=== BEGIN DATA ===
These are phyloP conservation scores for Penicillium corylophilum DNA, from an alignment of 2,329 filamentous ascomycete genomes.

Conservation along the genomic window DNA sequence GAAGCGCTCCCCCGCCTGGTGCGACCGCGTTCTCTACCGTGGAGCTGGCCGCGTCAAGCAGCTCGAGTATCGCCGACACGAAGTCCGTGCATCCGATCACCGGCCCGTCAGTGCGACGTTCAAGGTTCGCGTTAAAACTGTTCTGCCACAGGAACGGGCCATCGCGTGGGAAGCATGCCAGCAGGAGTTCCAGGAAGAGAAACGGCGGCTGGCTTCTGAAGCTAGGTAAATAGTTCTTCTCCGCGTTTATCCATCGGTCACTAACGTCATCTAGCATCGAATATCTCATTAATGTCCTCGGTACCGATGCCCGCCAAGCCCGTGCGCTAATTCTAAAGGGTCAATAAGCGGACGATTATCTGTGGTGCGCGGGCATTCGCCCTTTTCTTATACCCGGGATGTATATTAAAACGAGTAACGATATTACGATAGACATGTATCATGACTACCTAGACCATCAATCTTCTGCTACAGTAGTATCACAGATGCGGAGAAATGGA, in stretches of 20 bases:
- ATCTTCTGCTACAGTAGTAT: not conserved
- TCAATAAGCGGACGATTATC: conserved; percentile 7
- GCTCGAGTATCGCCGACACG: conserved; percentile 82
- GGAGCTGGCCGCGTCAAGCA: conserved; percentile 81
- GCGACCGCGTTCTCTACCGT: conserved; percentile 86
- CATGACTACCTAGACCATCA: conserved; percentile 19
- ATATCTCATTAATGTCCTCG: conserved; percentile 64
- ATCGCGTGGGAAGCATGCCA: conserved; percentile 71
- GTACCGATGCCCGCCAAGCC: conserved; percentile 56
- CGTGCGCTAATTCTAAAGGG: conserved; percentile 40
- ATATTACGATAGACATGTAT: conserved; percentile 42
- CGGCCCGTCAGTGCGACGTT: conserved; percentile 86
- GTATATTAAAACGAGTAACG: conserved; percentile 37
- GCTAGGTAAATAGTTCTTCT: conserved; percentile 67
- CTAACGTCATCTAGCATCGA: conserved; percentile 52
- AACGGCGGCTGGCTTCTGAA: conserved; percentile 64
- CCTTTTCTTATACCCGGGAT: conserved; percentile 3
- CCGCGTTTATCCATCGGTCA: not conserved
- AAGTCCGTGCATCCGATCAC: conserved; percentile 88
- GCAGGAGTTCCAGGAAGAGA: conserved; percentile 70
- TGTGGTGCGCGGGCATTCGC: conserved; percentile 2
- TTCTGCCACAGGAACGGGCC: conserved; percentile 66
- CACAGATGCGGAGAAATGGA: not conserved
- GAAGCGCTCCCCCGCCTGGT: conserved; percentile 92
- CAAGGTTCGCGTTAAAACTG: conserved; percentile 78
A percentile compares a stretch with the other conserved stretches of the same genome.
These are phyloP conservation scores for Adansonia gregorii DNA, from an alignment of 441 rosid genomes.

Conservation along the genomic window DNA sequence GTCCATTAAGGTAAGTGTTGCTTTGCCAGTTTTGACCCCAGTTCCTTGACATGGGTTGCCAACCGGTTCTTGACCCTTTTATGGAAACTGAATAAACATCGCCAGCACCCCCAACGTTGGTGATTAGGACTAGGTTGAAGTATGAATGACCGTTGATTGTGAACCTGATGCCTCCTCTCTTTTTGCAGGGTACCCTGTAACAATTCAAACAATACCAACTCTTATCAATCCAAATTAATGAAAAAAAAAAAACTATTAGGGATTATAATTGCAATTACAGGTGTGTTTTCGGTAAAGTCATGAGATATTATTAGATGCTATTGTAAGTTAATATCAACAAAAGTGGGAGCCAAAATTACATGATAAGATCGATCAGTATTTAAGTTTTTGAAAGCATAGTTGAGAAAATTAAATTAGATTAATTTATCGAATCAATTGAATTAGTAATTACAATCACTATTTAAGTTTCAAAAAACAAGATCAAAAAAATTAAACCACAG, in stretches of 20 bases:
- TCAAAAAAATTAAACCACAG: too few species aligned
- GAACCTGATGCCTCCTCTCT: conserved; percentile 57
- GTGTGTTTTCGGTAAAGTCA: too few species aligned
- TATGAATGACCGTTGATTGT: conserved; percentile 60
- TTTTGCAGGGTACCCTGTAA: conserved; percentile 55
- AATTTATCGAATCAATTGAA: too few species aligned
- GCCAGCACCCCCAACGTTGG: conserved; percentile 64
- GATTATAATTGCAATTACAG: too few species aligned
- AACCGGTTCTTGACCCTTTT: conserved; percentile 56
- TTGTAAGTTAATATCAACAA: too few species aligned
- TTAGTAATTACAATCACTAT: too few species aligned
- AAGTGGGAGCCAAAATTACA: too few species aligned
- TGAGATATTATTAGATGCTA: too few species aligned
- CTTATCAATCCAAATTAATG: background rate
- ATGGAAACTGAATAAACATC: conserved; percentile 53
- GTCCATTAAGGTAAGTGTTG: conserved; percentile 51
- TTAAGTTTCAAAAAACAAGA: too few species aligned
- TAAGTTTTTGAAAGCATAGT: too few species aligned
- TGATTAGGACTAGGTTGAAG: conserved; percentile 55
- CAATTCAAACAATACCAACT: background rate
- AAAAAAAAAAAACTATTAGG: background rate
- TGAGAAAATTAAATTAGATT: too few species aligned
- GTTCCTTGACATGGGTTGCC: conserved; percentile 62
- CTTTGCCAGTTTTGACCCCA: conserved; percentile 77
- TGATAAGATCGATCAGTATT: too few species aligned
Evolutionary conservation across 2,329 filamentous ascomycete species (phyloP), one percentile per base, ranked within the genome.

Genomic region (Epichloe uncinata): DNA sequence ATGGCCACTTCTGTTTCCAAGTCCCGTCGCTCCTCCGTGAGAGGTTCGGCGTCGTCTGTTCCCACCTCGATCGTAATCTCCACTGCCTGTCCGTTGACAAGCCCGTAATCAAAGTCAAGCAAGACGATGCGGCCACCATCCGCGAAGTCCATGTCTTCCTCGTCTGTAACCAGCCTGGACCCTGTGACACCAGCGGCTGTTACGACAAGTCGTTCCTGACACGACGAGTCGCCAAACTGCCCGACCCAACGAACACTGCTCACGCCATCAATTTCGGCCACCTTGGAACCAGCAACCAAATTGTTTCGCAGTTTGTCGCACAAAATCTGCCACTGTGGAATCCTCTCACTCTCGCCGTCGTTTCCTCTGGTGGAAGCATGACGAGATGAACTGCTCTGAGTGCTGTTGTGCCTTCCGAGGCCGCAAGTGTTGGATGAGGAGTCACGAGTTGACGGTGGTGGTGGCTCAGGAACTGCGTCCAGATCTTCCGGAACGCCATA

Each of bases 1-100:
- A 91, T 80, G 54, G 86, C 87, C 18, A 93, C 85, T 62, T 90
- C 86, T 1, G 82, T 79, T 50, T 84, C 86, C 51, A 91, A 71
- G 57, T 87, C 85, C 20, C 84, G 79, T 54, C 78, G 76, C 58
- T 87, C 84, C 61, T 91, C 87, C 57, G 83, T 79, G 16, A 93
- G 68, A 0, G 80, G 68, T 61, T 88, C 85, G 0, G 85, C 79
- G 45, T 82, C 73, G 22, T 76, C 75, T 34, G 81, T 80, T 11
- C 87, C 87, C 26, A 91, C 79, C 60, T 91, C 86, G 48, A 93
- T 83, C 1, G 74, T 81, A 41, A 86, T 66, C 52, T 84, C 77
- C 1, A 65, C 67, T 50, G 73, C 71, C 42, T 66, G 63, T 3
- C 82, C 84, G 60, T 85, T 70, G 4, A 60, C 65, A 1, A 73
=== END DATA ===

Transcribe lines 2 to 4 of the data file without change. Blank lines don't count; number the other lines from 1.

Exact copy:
Conservation along the genomic window DNA sequence GAAGCGCTCCCCCGCCTGGTGCGACCGCGTTCTCTACCGTGGAGCTGGCCGCGTCAAGCAGCTCGAGTATCGCCGACACGAAGTCCGTGCATCCGATCACCGGCCCGTCAGTGCGACGTTCAAGGTTCGCGTTAAAACTGTTCTGCCACAGGAACGGGCCATCGCGTGGGAAGCATGCCAGCAGGAGTTCCAGGAAGAGAAACGGCGGCTGGCTTCTGAAGCTAGGTAAATAGTTCTTCTCCGCGTTTATCCATCGGTCACTAACGTCATCTAGCATCGAATATCTCATTAATGTCCTCGGTACCGATGCCCGCCAAGCCCGTGCGCTAATTCTAAAGGGTCAATAAGCGGACGATTATCTGTGGTGCGCGGGCATTCGCCCTTTTCTTATACCCGGGATGTATATTAAAACGAGTAACGATATTACGATAGACATGTATCATGACTACCTAGACCATCAATCTTCTGCTACAGTAGTATCACAGATGCGGAGAAATGGA, in stretches of 20 bases:
- ATCTTCTGCTACAGTAGTAT: not conserved
- TCAATAAGCGGACGATTATC: conserved; percentile 7